The Business Council of Douglas County is sponsoring election debates, including of the proposed airport ordinance. I originally agreed to be part of the con team for the airport debate, but will no longer participate. Here’s why.
Debates are educational for those listening but they also lend legitimacy to the outcome of an election. “Well, all the arguments were out there.”
For that reason debates must be conducted on a level playing field. As I first understood this debate, that seemed to be the case. Both the pro and con sides were to have equal time and would have the opportunity to pose questions to each other.
Then late in the game I was told that the format had changed and the county staff would take the first 15 minutes of the 60 available to “present” the ordinance. In addition, the Business Council would be deciding which questions to ask.
That sounds reasonable, but isn’t. As someone opposed to this ordinance, I consider the county the real adversary here. This ordinance was written and put on the ballot by the county itself and is essentially the next step in the county’s plans to expand our airport in ways that I believe could harm our community. And it follows a very flawed county-run process to prepare and adopt the Airport Master Plan in 2008.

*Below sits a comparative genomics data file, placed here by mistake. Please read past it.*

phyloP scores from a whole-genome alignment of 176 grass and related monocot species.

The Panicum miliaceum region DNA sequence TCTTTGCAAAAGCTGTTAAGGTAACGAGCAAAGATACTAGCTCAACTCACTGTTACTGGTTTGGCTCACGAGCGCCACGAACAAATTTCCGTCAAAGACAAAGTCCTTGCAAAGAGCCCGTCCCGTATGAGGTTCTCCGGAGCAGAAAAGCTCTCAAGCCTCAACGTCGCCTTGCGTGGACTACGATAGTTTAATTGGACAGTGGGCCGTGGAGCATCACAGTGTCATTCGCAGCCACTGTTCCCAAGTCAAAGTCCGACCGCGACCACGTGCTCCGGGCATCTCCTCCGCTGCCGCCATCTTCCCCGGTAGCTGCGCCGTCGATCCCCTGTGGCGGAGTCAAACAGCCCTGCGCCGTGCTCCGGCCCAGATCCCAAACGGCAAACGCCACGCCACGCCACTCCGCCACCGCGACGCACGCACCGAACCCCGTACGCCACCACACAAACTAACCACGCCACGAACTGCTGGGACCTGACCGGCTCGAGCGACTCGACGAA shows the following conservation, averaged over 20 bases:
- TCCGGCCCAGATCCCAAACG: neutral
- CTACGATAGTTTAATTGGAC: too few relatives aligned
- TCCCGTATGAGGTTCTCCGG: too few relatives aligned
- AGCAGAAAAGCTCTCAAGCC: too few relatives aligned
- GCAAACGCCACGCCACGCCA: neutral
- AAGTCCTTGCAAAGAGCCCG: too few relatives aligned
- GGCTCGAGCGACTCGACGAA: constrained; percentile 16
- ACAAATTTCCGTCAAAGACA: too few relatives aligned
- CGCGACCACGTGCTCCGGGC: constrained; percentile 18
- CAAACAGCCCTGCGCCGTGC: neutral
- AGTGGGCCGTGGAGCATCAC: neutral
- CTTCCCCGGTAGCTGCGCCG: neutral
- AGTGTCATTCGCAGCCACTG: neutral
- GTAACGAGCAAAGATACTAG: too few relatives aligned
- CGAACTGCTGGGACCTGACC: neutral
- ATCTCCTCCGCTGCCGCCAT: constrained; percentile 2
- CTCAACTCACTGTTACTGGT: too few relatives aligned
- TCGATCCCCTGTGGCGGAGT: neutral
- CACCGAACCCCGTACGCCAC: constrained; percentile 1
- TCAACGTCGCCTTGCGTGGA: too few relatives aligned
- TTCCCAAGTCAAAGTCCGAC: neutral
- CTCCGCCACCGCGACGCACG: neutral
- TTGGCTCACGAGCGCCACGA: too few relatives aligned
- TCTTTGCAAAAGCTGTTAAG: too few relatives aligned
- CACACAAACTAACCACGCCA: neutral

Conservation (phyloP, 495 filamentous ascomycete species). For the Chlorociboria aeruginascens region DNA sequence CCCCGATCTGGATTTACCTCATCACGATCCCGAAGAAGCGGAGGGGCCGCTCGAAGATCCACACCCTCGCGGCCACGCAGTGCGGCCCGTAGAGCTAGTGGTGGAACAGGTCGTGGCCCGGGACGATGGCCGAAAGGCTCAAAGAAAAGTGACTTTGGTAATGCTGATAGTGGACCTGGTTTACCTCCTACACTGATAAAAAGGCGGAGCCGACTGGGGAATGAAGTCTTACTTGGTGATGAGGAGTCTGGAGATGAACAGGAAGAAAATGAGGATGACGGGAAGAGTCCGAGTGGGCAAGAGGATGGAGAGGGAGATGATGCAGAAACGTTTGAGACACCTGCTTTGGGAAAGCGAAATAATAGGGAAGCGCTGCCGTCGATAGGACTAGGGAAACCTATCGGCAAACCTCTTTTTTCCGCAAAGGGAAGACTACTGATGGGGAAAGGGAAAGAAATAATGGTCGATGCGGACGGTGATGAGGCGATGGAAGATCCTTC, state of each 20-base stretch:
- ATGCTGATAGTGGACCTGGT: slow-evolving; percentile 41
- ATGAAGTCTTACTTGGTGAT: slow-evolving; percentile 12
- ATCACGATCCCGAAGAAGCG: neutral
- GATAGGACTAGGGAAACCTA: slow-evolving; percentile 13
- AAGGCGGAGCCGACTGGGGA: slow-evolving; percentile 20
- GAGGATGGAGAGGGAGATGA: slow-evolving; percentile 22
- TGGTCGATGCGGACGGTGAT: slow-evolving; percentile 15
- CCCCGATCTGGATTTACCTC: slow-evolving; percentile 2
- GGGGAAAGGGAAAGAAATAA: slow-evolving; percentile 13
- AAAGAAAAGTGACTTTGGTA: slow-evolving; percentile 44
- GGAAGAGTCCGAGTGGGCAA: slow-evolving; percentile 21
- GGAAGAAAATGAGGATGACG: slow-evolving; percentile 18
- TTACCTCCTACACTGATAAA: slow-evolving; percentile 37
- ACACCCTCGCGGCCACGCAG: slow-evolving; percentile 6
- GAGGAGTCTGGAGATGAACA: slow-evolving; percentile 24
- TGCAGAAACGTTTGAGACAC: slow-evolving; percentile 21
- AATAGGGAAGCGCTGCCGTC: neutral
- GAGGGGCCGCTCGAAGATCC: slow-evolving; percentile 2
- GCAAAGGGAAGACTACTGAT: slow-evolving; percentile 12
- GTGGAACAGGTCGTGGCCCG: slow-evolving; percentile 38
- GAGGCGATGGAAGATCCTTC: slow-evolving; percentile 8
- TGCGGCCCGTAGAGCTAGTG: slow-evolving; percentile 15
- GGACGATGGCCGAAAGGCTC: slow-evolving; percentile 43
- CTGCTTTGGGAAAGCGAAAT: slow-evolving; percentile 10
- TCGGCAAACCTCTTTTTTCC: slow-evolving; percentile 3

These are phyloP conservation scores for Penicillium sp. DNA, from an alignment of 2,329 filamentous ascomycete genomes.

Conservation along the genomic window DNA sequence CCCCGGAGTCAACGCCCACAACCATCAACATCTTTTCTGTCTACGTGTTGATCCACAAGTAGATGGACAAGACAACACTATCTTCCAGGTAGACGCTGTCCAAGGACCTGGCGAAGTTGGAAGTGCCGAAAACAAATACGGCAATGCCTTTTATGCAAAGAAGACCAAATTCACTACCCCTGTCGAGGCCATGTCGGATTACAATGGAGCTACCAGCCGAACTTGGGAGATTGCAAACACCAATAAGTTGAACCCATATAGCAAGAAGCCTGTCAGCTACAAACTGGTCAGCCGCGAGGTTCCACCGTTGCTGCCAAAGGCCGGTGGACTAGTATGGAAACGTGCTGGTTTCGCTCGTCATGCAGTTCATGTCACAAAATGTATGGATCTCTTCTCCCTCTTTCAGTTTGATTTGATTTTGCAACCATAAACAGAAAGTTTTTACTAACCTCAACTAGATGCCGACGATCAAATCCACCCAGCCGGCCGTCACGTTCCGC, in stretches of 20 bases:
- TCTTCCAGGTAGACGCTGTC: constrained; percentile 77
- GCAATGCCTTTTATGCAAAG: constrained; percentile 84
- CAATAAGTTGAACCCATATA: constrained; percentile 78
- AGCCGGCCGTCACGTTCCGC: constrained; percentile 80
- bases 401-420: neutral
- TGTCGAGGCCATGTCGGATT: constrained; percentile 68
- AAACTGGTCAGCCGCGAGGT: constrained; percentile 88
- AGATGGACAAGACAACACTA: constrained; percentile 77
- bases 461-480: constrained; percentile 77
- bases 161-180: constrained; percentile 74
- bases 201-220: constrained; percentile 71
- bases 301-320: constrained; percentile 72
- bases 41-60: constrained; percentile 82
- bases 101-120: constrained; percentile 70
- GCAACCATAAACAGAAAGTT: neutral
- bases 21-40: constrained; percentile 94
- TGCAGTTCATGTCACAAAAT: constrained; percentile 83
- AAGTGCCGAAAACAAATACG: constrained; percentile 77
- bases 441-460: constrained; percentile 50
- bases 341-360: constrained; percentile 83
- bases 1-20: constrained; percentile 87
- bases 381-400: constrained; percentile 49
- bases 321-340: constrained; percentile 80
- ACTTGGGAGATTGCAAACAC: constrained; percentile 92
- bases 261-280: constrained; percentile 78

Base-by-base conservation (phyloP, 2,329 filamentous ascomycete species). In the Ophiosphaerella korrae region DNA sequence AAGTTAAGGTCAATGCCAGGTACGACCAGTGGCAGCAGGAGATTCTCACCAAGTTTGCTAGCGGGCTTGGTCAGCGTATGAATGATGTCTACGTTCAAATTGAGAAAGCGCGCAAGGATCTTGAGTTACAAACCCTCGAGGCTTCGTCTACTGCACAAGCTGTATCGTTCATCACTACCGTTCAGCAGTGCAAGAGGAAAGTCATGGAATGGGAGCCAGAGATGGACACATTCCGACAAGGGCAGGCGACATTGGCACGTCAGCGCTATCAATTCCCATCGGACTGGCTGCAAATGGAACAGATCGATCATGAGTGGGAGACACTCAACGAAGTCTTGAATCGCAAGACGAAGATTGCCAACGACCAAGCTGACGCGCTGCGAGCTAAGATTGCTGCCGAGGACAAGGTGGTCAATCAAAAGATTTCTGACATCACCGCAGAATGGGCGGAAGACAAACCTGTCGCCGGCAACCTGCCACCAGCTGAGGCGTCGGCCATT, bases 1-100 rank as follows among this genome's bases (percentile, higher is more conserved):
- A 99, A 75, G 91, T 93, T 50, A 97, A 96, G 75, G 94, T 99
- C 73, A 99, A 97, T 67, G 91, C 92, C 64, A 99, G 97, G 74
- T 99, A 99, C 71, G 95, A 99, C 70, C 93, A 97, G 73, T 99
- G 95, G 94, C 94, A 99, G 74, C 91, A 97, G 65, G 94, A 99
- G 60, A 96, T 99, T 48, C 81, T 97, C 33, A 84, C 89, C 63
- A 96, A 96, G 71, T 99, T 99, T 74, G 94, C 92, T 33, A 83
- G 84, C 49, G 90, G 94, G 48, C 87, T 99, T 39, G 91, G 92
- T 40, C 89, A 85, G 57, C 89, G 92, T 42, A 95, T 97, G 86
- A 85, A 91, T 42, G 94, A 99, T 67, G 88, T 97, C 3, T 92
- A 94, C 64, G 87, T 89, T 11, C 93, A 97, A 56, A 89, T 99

My experience is that the county has been anything but neutral in its airport planning. I watched in the fall of 2008 as dozens of concerned citizens beseeched the county commission to make changes to the airport master plan to better protect our community. After hours of testimony by intelligent, well-informed people, the county didn’t change a single word. The plan was pushed through as prepared by staff. I’ve seen the same happen with many other issues.
As to the Business Council’s selection of questions, I imagine they feel confident that they could do that in an unbiased manner. But the truth is, we all bring bias to our endeavors. One selling point of airport expansion is the potential economic benefits to the county, something the business community might have inherent sympathy with. The original format was fair. But if some third party is to select the questions, who decided the business council should do that?
So when the organizers decided to give the pro side of this debate an extra 25 percent of the time available and to control the questions, I had a decision to make. I shared my concerns in the hope that we might find a way to address them. The response from the business council was not constructive, basically an indignant diatribe against our team for having the temerity to question the process.
At that point, I decided I could no longer support this process and so I dropped out. That was as I write, on Aug. 23. There have no doubt been developments since. Perhaps a fair and informative debate will still be possible, but it won’t include me.